US oil major Chevron has pledged to raise its low-carbon spending to more than $3bn by 2028 while holding investment in oil and gas production flat amid growing shareholder pressure to make its business green and boost flagging returns.
Chevron said in an investor presentation on Tuesday that it would power more of its operations with renewables, slash methane emissions from its shale operations and invest more than $1bn to capture and store carbon from its plants as part of an effort to clean up its oil and gas business.
At the same time it said it would hold capital expenditure on new oil and gas projects to about $14bn to $16bn a year through 2025, a sharp decline from years past when a string of costly projects around the world sent annual spending soaring to more than $30bn, which undercut returns.
“Chevron’s message to investors is summarised in four words — higher returns, lower carbon,” said Michael Wirth, Chevron’s chief executive.
The new emissions strategy comes just days after rival ExxonMobil laid out its own efforts to spend about $3bn on a newly formed low-carbon business focused largely on carbon capture and storage and deferred ambitious oil and gas production growth targets.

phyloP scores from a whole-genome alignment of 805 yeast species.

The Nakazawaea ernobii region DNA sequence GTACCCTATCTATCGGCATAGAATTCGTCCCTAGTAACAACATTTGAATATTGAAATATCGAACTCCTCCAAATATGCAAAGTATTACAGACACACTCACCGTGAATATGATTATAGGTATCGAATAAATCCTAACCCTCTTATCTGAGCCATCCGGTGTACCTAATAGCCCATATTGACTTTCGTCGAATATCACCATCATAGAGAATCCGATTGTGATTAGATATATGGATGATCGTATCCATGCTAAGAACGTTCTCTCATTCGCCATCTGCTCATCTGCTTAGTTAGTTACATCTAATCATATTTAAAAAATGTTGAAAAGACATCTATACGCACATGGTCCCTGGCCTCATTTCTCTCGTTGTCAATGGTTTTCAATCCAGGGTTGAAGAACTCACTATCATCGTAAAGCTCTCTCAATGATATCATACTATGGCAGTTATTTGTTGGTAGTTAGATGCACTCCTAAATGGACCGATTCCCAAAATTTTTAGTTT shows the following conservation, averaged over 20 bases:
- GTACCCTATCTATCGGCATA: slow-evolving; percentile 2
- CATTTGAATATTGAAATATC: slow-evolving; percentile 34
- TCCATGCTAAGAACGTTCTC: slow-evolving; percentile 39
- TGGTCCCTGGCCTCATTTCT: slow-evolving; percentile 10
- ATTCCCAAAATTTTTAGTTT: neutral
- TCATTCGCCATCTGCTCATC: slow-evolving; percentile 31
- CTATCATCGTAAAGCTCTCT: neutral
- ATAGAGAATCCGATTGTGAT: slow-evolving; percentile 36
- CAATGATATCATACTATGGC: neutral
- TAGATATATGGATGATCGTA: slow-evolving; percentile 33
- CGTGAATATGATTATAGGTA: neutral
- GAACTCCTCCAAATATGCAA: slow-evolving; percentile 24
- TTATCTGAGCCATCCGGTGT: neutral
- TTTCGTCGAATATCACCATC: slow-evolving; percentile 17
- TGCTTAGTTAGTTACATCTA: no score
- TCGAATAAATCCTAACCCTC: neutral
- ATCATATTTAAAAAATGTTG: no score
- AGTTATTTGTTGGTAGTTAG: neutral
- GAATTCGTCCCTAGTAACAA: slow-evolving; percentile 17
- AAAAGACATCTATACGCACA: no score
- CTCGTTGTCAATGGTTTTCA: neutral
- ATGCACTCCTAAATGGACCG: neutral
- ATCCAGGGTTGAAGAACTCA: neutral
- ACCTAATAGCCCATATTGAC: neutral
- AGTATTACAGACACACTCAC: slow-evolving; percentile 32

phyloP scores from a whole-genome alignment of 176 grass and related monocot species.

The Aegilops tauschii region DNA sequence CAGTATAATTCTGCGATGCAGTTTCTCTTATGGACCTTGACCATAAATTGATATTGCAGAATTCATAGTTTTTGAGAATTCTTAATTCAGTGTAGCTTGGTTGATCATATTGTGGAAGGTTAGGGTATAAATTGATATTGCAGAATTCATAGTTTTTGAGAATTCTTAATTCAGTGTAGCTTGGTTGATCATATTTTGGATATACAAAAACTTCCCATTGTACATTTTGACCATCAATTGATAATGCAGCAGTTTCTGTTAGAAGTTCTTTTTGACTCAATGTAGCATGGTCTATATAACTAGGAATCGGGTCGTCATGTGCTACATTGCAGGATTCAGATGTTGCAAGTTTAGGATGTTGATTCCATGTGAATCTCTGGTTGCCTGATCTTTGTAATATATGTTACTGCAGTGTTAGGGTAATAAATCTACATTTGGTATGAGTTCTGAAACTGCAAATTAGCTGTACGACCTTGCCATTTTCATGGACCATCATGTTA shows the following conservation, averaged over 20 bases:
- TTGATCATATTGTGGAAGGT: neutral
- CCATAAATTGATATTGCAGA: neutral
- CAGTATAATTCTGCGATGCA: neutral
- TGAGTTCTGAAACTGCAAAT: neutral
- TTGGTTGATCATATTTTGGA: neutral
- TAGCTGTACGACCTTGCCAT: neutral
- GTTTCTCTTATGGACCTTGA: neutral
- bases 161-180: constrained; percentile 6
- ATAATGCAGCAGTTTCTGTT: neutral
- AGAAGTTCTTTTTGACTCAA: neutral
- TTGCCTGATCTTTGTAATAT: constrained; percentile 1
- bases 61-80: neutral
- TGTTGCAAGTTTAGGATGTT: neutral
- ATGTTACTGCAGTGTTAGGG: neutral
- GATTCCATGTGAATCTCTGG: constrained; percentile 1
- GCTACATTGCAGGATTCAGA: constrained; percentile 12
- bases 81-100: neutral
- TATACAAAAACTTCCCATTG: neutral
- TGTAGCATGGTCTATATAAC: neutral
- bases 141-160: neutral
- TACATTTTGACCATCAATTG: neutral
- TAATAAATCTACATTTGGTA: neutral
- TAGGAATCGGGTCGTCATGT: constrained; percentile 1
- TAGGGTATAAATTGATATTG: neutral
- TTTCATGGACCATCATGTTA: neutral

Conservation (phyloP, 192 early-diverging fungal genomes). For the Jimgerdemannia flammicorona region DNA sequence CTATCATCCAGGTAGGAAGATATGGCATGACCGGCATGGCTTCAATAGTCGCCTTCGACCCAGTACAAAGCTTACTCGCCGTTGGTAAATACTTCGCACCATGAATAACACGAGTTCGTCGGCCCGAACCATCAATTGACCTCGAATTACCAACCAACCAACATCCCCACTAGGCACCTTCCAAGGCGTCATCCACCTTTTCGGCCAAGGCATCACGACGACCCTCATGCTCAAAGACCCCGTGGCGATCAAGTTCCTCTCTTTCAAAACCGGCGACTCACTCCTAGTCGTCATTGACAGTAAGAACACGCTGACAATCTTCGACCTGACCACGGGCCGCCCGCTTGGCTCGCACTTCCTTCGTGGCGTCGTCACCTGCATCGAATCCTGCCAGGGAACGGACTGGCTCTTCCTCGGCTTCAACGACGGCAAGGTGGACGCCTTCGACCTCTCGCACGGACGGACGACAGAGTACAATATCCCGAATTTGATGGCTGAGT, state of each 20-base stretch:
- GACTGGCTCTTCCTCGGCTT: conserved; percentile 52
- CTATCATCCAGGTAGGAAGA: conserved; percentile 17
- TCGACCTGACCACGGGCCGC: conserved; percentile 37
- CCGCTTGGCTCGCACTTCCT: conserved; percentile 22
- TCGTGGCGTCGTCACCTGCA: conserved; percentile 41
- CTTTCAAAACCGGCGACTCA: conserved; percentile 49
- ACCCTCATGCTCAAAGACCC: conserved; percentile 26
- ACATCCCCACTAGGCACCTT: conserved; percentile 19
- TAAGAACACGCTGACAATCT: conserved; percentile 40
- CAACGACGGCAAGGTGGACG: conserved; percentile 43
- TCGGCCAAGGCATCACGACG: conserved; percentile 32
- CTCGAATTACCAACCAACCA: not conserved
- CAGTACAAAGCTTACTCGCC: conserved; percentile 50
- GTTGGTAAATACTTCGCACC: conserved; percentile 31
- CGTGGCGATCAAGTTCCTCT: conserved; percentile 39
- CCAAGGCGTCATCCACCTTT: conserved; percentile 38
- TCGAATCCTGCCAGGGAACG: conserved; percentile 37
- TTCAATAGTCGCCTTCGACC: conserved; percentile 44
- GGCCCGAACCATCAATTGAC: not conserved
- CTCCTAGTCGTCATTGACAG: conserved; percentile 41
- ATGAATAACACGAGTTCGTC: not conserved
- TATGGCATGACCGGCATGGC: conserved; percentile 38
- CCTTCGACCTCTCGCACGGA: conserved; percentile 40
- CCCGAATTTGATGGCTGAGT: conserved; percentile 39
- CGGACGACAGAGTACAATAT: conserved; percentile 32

While Chevron is increasing its low-carbon spending, it remains a tiny proportion of the company’s overall outlays. The target implies about $375m in annual spending on efforts to reduce its carbon footprint, less than 3 per cent of total capex.
Chevron said the new spending would reduce the carbon intensity — the amount of greenhouse gases released per barrel produced — of its upstream business 35 per cent by 2028. This metric could still allow for overall emissions to rise.
Chevron and Exxon have both eschewed the sort of ambitious green transition strategies emphasising investments in renewables, electric vehicles and clean power generation that have been laid out by their European rivals such as BP and Shell.
Instead, the US supermajors have remained largely focused on their core oil and gas businesses, while investing in technologies to slash emissions from those barrels in a bet the world will remain reliant on oil and gas for decades, even as governments enact policies to reduce emissions.
The strategy would make Chevron’s business more “sustainable” through the energy transition, Wirth said.
Chevron said it would increase its oil and gas production about 15 per cent to about 3.5m barrels of oil equivalent a day by 2025, driven largely by an aggressive expansion in the US Permian Basin shale fields, which will account for about a quarter of the company’s annual spending.
A rally in Brent crude prices to nearly $68 a barrel this year has pushed Chevron’s shares up nearly 30 per cent since the start of the year, back to pre-pandemic levels.
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